Five Question Friday

Today’s interview is with a St Louis rebel- Scott Miller!


Scott Miller has been directing and writing musicals since 1981. He has written the book, music, and lyrics for ten musicals and two plays. With a degree in music and musical theatre from Harvard, Scott has written six books on musical theatre, From Assassins to West Side Story; Deconstructing Harold Hill; Rebels with Applause; Let the Sun Shine In: The Genius of Hair; Strike Up the Band: A New History of Musical Theatre; and Sex, Drugs, Rock & Roll, and Musicals. He also appeared in the 2008 documentary, Hair: Let the Sun Shine In. Scott hosts Stage Grok, the roaming theatre podcast, available on iTunes and at You can read his New Line blog chronicling New Line’s creation process, at

Q: What was your first experience in theatre?

A: First grade, “Dick Jane, and Sally Go to the Zoo.” My teacher told me I could either play Dick or the Head Elephant. I chose Head Elephant. My mother didn’t understand why I didn’t want the “lead,” but I just thought it would be cool to be an elephant! I got to recite a hilarious poem that I still know by heart (and I just found it on the internet!).

Eletelephony by Laura Elizabeth Richards

Once there was an elephant,
Who tried to use the telephant—
No! No! I mean an elephone
Who tried to use the telephone—
(Dear me! I am not certain quite
That even now I’ve got it right.)
Howe’er it was, he got his trunk
Entangled in the telephunk;
The more he tried to get it free,
The louder buzzed the telephee—
(I fear I’d better drop the song
Of elephop and telephong!)

Q: What is the best piece of career advice anyone has ever given you?

A: For my 21st birthday, my mother wrote to all these Broadway and Hollywood stars, asking them to send me birthday greetings. I ended up getting more than 40. The first came from Lucie Arnaz and Laurence Luckinbill. Lucie wrote an incredibly nice letter, and Larry added the P.S., which changed my life. He wrote, “Go broke if you must, but always over-estimate the public’s intelligence. They will thank you for it.” When I started New Line six years later, that became the company’s core philosophy, and it still is.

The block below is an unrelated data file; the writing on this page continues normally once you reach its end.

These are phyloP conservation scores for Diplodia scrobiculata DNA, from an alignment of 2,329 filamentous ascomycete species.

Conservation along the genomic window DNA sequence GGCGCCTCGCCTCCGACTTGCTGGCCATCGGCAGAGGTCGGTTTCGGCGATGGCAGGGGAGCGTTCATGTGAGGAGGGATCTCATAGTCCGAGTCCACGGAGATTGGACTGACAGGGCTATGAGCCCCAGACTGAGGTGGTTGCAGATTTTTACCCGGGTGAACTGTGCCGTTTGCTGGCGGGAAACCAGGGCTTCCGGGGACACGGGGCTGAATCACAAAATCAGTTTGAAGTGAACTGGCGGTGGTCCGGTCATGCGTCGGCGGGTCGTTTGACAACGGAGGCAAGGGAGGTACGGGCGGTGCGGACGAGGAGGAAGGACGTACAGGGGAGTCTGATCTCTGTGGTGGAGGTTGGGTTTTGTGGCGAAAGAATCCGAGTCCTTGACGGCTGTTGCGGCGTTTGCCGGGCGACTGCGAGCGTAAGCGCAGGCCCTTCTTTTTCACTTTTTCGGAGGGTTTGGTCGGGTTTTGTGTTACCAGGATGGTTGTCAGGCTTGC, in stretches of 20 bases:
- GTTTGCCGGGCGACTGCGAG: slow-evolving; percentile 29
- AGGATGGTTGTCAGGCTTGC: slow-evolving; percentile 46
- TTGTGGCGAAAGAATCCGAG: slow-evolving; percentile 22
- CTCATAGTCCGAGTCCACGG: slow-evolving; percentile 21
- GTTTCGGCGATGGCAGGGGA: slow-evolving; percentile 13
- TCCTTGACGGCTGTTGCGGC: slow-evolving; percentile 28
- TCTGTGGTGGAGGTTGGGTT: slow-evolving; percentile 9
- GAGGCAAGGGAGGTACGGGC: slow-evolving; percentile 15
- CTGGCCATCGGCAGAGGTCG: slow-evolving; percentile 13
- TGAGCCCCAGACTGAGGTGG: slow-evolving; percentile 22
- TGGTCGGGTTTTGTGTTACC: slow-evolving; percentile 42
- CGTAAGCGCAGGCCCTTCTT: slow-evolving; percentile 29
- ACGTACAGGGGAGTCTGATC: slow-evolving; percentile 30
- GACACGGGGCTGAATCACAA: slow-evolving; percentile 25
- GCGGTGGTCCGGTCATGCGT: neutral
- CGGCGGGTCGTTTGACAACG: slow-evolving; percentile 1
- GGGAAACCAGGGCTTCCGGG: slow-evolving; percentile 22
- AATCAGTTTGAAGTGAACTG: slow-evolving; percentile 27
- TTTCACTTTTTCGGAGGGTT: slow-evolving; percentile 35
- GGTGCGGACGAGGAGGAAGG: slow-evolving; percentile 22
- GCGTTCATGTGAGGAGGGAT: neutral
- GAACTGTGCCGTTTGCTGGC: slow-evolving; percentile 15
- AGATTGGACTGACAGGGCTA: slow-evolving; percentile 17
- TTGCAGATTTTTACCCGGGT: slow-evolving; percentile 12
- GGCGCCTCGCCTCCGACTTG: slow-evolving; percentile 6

Q: Tell us about a backstage or onstage mishap you lived through.

A: When New Line did A New Brain in March 2002, nine of the ten actors got sick during the run, and a few of them essentially lost their voices for a while and had to croak/speak their lyrics. The only one who didn’t get sick was Ken Haller, a pediatrician.

Q: What is your dream role/show?

A: There’s a show I’m dying to do, Promenade, which opened off Broadway in 1969. It’s the wildest, weirdest, funniest show, but I’ve always been scared to put it in New Line’s season, partly because it’s far weirder than anything we’ve done, and also that title really won’t sell any tickets… Someday…

Q: What is your current guilty TV Pleasure?

A: Project Runway!! I realized long ago that I relate deeply to the designers, to Tim Gunn, and to their whole process. When I listen to Tim’s critiques, and those of the judges, I realize that though they’re talking about fashion, they’re really just talking about art-making. So much of what they talk about applies directly to my work in the theatre. After all, art is art, with all its compromises and panic, and like theatre, fashion only matters if someone sees it, if there is an audience. The morning of the runway show on each episode is directly equivalent to our Hell Week. You fix what you can fix, hope for the best, and release your art into the world.

Thank you so much Scott- we enjoyed hearing from you!


Grace Austin is an STL area director and educator.

You can see her work at


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